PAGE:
by 

Arguments can be made either way, but there’s no debating that today’s teens are more wired than ever. And digital permeates the lives of young people in general, too.

People aged 18-34 have an average of 319 online connections, according to a recent Pew Research Centerstudy. That’s compared to an average of 198 connections for the 35-46 group, and the numbers continue to decrease from there.

Pew also recently reported that 63% of teenagers text message with friends on a daily basis, compared to 39% who speak on the phone daily and just 35% who interact face-to-face outside of school. Other research has found that text-happy teens send more than 100 messages per day.

But the digital revolution comes with drawbacks. A 2010 Kaiser Family Foundation study found a correlation between media consumption and poor academic performance. The study found that 21% of young people between the ages of eight and 18 consume at least 16 hours of media per day, while 17% consume less than three hours per day. 47% of the heavy users reported typically earning grades of C or below in school, compared to just 23% of the light users. Twice as many heavy users as light users reported getting in trouble frequently.

The Internet education portal OnlineSchools.com combined the Kaiser and Pew findings with research from Common Sense Media and other organizations to put together an infographic showing how technology is affecting young people. Some of the findings are a couple years old, but the infographic does provide interesting food for thought. Check it out below for a fuller picture.

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61% Of Parents Log Onto Kids’ Facebook Accounts (and I don’t like it!)

Research shows a majority of parents intrude into their kids’ account. These results match my personal experience from speaking with other parents at school meetings, and leaves me revolted. Spying is not a substitute for dialogue and trust, that of course needs some time to be built. But, in general, JUST RELAX! Your kids online are doing not more not less than what you have done at their age with other tools.

Here is the report by Jackie Cohen ( April 18, 2012)

Parents and their kids play a cat-and-mouse game on Facebook: The former tries to keep tab on the latter, which responds by running faster, prompting the former to do the same.Kids know that their parents are watching and think that ignoring their folks’ friend requests takes care of the problem. Parents realizethat they’re being ignored and get desperate. Desperation leads to the kinds of behavior unearthed in a survey by security software maker AVG.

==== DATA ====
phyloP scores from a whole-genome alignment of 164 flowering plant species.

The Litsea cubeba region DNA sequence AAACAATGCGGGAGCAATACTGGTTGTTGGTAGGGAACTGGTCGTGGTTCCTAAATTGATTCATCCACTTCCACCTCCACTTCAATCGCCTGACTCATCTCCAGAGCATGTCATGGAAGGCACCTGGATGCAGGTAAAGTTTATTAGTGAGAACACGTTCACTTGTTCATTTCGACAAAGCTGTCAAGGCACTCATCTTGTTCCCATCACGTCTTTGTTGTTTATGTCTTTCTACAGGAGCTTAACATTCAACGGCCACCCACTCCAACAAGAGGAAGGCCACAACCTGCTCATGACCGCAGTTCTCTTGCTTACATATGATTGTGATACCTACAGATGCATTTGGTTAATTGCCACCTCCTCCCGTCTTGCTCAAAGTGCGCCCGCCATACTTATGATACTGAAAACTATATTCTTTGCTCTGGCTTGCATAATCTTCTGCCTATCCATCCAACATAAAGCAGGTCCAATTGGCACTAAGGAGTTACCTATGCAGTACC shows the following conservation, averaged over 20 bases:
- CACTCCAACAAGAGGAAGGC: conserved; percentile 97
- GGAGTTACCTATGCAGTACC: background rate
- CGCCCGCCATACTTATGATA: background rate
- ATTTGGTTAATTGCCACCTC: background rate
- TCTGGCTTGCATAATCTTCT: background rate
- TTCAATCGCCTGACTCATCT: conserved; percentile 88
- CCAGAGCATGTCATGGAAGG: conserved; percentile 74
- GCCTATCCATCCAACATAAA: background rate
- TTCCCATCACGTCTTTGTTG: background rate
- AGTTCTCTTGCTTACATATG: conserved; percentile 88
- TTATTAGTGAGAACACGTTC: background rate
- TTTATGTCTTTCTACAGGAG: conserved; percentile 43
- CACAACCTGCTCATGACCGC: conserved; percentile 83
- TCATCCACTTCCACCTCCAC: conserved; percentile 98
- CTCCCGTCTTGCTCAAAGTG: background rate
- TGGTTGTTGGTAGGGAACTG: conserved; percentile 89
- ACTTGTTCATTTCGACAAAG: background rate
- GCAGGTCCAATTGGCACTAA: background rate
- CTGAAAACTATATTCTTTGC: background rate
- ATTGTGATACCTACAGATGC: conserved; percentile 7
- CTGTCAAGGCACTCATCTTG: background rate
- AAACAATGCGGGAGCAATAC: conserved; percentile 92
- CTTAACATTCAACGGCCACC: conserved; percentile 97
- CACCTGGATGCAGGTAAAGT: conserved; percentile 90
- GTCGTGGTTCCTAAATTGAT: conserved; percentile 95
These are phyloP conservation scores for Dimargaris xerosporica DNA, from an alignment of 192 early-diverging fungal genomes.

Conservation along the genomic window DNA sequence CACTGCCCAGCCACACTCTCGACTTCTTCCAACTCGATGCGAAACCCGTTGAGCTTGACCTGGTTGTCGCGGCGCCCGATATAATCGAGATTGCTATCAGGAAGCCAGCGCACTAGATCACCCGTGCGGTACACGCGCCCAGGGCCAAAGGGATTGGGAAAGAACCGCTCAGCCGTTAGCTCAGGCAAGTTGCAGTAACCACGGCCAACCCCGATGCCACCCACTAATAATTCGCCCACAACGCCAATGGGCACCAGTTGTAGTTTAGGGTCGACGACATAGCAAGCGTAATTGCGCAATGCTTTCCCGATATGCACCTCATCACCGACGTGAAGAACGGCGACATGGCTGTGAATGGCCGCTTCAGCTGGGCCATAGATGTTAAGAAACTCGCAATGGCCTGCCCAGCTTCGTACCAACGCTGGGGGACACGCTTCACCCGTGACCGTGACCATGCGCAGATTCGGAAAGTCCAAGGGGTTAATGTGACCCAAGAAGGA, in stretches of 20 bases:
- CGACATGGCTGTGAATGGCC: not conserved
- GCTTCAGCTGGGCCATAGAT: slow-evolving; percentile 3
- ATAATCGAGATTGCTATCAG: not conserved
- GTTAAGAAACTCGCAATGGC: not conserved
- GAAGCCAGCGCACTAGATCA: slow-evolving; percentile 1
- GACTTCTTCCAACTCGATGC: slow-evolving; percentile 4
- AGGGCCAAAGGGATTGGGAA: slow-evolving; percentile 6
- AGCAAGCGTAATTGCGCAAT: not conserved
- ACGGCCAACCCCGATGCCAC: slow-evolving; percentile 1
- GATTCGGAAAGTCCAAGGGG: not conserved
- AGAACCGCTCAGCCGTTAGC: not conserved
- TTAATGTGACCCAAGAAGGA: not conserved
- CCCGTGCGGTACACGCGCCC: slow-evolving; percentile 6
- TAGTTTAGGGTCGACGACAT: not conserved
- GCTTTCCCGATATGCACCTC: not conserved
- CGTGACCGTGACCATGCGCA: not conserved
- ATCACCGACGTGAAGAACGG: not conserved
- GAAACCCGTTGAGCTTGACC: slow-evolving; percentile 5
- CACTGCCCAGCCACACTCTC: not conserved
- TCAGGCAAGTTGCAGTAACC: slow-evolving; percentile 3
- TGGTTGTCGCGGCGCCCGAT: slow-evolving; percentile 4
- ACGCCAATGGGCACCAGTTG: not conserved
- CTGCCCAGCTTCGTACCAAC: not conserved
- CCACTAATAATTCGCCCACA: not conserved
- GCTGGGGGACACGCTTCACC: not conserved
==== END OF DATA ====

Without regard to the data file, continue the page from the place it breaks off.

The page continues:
• 61 percent of U.S. parents admitted to logging into their teenager’s Facebook account without letting the kids know;
  • 20 percent of the parents said they’ve encountered explicit messages in their kids’ accounts;
  • 72 percent say they’ve befriended their teen on Facebook to monitor behavior;
  • 20 percent suspect their children are accessing pornography or illegal music downloads;
  • 20 percent suspect their teens of “sexting,” sending nude images of themselves to others;
  • 20 percent of American parents also suspect their teens of “sexting” via their mobile phones; and
  • 80 percent of parents believe their teens befriend people online who they’ve never met in person.

AVG concludes:

Parents need to be conscious about the way their kids are interacting with technology from a very early age and not just from when they are at school… By the time they are teenagers, many teens have acquired a level of tech independence that can both confuse and concern many parents.

However, leaving aside the rights and wrongs of accessing a teenager’s social media account, there are a lot of questions about how effective this really is. Almost every teen now has an Internet enabled smartphone, which gives them a large degree of freedom away from parental eyes.

Wanting to make sure that a teenager is safe online and that s/he isn’t posting anything that might affect his or her future educational prospects is only natural. But especially when you get to 16-17 year olds, you are not talking about children anymore.

An open discussion about how they use technology and working with teens to make them aware that colleges and employers now routinely carry out online searches of applicants is important.

By the time they are ready to leave the parental home for further education, or for a job, as a parent you want to make sure that they are leaving home with an adult sense of taking responsibility for their actions. That sense of responsibility is just as important in the online world as it is in the real world.

Overall, every parent has to find their own approach, but speaking openly with your kids about their online activity is a great step forward.